The Joanna Banks Collection of African American literature includes over 10,000 published works, primarily from the 1970s to the present. Particular strengths include women's writing, children's literature, cookery, and African American periodicals. The Banks Collection was donated to the Penn Libraries in 2018.
A major exhibition of materials from the Banks Collection and accompanying symposium, in the Spring semester of 2020, is entitled "Writing Across Genres."
Collection description and information for researchers
The Joanna Banks Collection may be understood as a collection of collections. In its totality, it represents a broad selection of African American book production, covering many subjects, published primarily from the mid-1960s to the present day. A small group of archival materials, including scrapbooks and photograph albums Banks assembled to document the many literature readings she attended, are also part of the collection.
Particular strengths in the Banks Collection include these genres:
- Works by and about Black women (over 3,000 volumes), including fiction, poetry, biographies and autobiographies in genres from history to social science to art.
- Children’s literature (approximately 1,000 volumes), especially picture books highlighting Black children.
- African-American cookbooks (over 400 volumes).
- African American periodicals.
Cataloging of the Banks Collection is ongoing, and records for books are added to the online catalog regularly.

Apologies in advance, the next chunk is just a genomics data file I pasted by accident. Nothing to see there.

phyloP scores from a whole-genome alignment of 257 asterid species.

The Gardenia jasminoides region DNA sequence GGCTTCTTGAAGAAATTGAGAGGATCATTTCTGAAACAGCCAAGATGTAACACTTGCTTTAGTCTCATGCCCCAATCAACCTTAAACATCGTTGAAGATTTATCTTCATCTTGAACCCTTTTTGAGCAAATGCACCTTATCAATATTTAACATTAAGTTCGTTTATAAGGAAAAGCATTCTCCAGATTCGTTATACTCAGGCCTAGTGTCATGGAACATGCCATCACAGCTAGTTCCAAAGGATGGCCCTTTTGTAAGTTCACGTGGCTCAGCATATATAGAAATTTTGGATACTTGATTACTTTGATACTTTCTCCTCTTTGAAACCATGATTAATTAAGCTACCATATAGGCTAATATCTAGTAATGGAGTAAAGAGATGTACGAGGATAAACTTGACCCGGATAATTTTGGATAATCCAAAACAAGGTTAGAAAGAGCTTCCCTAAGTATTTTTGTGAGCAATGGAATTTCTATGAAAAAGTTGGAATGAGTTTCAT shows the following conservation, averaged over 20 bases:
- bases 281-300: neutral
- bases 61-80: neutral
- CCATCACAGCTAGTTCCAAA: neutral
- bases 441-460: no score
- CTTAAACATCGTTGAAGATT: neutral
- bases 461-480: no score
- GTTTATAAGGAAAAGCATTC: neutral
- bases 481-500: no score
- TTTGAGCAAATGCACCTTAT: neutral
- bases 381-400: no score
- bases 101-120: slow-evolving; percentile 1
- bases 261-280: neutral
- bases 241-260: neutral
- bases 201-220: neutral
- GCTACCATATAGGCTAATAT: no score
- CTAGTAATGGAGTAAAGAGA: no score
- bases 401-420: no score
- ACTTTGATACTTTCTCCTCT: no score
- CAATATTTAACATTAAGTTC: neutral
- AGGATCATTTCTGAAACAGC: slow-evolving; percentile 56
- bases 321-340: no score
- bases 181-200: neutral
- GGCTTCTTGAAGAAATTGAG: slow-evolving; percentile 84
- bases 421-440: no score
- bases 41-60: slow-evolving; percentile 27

- Browse the Banks Collection of African American literature in the online catalog (Franklin), in order by author, A-Z. This collection heading is assigned to all titles in the Banks Collection.
- Browse the Banks Collection of African American Children's Books in the online catalog, by author, A-Z.
- Browse the Banks Collection of African American Cookbooks in the online catalog, by author, A-Z.
- Browse periodicals in the Banks Collection, by title, A-Z.
About the collector
Banks began her collection in 1965 with the Book-of-the Month Club book The Langston Hughes Reader. Reading Hughes built a desire in Banks to find the work of Black writers, and it was the thrill of making new discoveries in used and new bookstores that fueled her decades-long collecting journey.
In the 1980s, Banks also began documenting African-American literary culture in Washington, D.C., filling albums with her photographs of authors like Alice Walker and James Baldwin at readings, book signings, and conferences.